Coming up with one big innovative idea is great, but a steady stream of ideas could prove much more valuable to your company.
And there's the rub.
"Finding ideas is never the problem--initially," say the two researchers behind a new survey on innovation featured in Harvard Business Review. "The challenge is finding radical ideas consistently year after year."
Vijay Govindarajan, professor at the Tuck School of Business at Dartmouth College, and Jatin Desai, CEO of The Desai Group, surveyed over 300 global executives from 2008 to 2009 and found that many did not know how to keep radical ideas flowing to create sustainable, long-term innovation.
The duo came up with five steps CEOs can teach their teams to create an "innovation engine" that will lead to radical ideas and and new revenue streams:
Ban sacred cows.
You need to foster an environment where your employees can question the company's business model, delivery system, packaging, and design. "To find radical ideas, most organizations promote learning new tools, techniques, and methods. The more important barrier to innovation is the inability to forget things that prevent innovations from arising," Govindarajan and Desai write. "Identifying and overturning old organizational conventions or boundaries enables breakthrough applications to be born; in so doing, they frequently push companies with deeply held conventions out of the marketplace."
Enable creative discontent.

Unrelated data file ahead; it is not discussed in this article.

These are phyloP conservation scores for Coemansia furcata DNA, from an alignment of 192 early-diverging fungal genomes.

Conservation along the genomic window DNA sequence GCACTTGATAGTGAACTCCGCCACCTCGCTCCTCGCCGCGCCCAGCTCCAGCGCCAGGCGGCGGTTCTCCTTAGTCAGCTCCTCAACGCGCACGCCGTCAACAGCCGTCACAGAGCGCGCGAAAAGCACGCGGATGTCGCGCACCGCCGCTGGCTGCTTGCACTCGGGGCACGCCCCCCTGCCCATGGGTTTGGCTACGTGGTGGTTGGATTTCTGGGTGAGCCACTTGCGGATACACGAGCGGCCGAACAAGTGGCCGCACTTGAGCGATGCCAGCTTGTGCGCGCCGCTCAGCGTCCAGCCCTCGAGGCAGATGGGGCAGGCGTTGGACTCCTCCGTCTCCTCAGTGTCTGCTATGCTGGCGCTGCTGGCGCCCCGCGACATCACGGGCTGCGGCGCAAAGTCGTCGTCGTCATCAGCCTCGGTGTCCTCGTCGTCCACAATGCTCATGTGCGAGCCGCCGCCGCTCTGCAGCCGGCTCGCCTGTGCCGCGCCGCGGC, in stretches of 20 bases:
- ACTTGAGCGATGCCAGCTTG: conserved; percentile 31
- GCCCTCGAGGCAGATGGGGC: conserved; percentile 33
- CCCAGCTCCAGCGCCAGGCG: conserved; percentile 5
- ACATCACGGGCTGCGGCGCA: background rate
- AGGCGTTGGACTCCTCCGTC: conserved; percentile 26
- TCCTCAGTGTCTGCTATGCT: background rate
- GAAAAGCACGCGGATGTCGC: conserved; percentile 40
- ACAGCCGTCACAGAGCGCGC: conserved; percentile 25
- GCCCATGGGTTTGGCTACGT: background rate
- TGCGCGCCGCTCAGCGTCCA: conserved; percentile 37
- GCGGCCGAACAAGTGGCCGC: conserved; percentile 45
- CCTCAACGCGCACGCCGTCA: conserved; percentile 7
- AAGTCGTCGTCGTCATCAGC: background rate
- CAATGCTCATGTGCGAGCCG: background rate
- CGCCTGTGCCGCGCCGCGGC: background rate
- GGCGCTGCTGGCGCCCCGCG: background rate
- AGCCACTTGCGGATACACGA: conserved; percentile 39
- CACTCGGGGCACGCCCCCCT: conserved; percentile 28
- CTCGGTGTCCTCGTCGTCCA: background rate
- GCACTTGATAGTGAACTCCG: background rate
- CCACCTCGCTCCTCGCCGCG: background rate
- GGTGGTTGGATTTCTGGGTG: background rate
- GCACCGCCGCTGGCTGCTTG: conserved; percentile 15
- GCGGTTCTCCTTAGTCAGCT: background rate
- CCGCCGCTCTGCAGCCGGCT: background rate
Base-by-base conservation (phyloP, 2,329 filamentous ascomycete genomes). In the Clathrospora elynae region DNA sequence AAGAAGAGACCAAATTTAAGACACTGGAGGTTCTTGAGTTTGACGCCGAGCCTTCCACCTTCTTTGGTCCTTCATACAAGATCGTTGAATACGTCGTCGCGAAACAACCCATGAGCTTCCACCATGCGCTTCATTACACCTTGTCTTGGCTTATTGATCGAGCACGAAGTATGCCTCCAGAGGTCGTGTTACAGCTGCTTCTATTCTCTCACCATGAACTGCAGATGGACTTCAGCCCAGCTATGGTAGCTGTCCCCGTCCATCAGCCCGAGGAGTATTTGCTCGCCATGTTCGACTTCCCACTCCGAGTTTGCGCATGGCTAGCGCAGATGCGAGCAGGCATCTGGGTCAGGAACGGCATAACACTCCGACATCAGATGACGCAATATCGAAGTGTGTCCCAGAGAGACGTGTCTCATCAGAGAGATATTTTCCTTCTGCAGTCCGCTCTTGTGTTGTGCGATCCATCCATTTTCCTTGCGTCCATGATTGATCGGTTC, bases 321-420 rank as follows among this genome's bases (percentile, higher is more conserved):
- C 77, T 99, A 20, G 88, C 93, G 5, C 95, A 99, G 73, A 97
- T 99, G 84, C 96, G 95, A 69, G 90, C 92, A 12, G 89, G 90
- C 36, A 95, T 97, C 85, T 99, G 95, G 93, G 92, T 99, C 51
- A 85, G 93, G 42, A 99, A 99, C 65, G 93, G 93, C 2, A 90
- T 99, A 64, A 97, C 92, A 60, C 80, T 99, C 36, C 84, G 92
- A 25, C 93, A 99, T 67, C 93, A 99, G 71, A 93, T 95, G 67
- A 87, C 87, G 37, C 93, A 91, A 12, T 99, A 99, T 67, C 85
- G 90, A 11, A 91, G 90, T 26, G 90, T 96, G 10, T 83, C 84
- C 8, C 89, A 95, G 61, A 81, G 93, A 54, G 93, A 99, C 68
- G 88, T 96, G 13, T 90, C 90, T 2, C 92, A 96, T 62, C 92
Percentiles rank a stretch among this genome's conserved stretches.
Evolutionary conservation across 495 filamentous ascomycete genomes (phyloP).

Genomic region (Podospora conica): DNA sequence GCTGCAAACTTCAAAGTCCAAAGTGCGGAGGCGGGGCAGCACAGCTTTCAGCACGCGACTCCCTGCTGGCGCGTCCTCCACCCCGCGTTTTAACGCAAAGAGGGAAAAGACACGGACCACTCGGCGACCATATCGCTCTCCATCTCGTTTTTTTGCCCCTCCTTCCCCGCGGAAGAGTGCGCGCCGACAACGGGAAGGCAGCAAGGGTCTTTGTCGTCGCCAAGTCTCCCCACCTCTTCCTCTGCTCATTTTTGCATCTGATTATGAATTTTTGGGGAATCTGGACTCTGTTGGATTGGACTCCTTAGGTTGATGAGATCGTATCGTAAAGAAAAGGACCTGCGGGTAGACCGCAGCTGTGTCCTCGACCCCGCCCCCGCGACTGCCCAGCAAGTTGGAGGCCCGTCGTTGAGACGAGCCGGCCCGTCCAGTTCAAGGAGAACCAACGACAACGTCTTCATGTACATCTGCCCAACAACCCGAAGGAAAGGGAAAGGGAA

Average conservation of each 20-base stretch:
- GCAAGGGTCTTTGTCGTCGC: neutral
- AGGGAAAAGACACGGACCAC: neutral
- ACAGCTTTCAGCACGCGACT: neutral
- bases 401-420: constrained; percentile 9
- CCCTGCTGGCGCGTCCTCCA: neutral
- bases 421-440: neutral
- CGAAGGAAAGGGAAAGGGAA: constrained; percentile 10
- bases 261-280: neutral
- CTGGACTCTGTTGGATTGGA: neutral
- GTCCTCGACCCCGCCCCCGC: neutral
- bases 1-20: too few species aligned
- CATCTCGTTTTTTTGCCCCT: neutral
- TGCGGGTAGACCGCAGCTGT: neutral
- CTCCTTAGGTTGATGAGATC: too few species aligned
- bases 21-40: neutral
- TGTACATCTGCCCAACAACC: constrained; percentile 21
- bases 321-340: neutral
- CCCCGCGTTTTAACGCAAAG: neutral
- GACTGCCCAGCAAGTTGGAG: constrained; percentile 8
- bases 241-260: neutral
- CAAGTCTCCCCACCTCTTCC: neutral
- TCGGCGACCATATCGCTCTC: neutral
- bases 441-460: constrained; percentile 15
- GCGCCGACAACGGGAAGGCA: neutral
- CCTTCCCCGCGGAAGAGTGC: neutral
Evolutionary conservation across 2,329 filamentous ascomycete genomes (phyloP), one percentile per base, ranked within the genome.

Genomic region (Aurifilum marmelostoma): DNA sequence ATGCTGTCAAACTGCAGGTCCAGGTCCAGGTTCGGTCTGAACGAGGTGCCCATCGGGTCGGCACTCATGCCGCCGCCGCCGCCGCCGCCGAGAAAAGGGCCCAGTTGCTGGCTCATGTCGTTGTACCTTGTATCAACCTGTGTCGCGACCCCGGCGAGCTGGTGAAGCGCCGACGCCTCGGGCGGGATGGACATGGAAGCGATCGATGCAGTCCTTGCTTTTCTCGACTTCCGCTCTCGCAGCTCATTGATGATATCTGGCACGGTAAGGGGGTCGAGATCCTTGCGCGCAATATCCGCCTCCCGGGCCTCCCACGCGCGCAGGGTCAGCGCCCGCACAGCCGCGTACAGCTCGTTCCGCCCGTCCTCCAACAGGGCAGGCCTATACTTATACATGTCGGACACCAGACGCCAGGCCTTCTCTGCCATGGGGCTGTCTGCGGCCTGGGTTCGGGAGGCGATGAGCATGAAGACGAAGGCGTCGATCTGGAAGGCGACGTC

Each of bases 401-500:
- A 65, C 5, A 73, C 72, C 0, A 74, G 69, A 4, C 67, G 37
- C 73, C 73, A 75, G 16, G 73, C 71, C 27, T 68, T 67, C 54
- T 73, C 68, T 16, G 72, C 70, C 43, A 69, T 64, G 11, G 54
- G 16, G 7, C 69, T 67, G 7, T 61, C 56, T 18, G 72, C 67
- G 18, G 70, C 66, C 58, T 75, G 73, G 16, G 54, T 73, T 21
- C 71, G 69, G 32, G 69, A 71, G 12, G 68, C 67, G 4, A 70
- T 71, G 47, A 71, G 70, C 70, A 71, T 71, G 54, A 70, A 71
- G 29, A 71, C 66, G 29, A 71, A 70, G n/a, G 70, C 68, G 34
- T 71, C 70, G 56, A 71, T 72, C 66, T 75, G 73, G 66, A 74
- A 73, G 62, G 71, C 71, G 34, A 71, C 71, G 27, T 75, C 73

The status quo kills innovation, the duo writes. There's nothing more detrimental to radical ideas than getting comfortable with hitting your goals and staying profitable. To take your business to a higher level, you'll need to push your employees to practice "creative discontent," or "discomfort with your current state of mind." "An effective way to create creative discontent is to ask questions that shake people up. Bold questions force others to get out of their comfort zones and stretch for solutions they normally would never search for," Govindarajan and Desai write.
Merge and converge.
Merging two different markets, businesses, and customer needs can be a way to create new products, services, and customer experiences. Think of Cosmeceuticals, a new industry created by converging pharmaceuticals and beauty products, write Govindarajan and Desai. Convergence has a way of changing the business landscape, so try blurring the own lines at your own company. "Three major factors drive convergence: technology, competition, and the customer. Each factor directly influences convergence, and the three may indirectly influence each other," the two write. But--"convergence is not simply about combining ideas and technology; it is a primary leadership competency that allows organizations to design the right future," they add.
Teach the art of pivoting.
"Companies who can see early disruptors in an industry can easily identify potential pivots and associated radical ideas. Pivots don't occur overnight; they can be seen. You can teach people how to find pivots," the the authors write. Hold training sessions with employees, or enroll them in programs like Six Sigma to refine this skill. "The faster you identify the pivots, the quicker your ability to make strategic choices between various radical ideas for your next big innovations."
"Frugal innovations require frugal thinking--an ability to engineer cost‐conscious solutions to address large unmet needs of internal and external customers. The primary driver of frugal thinking is scarcity of time and resources. Frugal thinking forces individuals to be highly creative just to accomplish routine jobs. It is not about being cheap," the two write. "With the daily pressures of limited time, resources, and money, it is crucial to help everyone find more creative ways to innovate."